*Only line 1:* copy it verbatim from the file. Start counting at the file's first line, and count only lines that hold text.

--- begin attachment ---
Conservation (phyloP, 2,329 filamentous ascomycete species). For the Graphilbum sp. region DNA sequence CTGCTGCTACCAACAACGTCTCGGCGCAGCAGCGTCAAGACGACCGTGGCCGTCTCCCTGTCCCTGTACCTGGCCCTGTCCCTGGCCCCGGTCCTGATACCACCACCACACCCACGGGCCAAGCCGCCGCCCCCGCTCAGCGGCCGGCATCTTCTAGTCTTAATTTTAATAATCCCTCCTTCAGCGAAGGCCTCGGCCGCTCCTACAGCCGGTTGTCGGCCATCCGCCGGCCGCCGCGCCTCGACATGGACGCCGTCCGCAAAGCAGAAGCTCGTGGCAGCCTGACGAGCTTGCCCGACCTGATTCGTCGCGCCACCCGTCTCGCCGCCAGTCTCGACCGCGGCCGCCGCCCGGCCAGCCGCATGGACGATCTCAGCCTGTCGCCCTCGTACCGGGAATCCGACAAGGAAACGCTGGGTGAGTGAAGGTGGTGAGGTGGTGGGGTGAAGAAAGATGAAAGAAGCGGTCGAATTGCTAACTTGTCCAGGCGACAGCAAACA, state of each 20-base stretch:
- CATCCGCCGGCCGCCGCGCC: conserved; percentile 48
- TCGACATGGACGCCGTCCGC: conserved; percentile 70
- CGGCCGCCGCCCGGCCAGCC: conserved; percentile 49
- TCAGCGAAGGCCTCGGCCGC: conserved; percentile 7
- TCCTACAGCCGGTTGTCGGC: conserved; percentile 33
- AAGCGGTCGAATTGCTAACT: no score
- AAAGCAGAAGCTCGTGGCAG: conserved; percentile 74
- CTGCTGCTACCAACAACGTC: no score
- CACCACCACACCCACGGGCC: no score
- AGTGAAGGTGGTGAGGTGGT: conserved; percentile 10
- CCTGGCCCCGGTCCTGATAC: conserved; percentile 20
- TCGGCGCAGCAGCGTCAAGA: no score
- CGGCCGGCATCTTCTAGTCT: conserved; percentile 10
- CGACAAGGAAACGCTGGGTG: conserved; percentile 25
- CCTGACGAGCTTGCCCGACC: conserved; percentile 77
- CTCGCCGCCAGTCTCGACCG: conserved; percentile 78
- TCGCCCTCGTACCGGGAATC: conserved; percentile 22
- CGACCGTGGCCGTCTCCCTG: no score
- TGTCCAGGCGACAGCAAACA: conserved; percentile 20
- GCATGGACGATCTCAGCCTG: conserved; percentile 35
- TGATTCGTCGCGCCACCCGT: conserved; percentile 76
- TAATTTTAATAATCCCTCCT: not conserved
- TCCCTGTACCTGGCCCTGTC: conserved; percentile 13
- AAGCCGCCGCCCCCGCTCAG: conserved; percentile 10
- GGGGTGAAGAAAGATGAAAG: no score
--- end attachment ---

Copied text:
Conservation (phyloP, 2,329 filamentous ascomycete species). For the Graphilbum sp. region DNA sequence CTGCTGCTACCAACAACGTCTCGGCGCAGCAGCGTCAAGACGACCGTGGCCGTCTCCCTGTCCCTGTACCTGGCCCTGTCCCTGGCCCCGGTCCTGATACCACCACCACACCCACGGGCCAAGCCGCCGCCCCCGCTCAGCGGCCGGCATCTTCTAGTCTTAATTTTAATAATCCCTCCTTCAGCGAAGGCCTCGGCCGCTCCTACAGCCGGTTGTCGGCCATCCGCCGGCCGCCGCGCCTCGACATGGACGCCGTCCGCAAAGCAGAAGCTCGTGGCAGCCTGACGAGCTTGCCCGACCTGATTCGTCGCGCCACCCGTCTCGCCGCCAGTCTCGACCGCGGCCGCCGCCCGGCCAGCCGCATGGACGATCTCAGCCTGTCGCCCTCGTACCGGGAATCCGACAAGGAAACGCTGGGTGAGTGAAGGTGGTGAGGTGGTGGGGTGAAGAAAGATGAAAGAAGCGGTCGAATTGCTAACTTGTCCAGGCGACAGCAAACA, state of each 20-base stretch: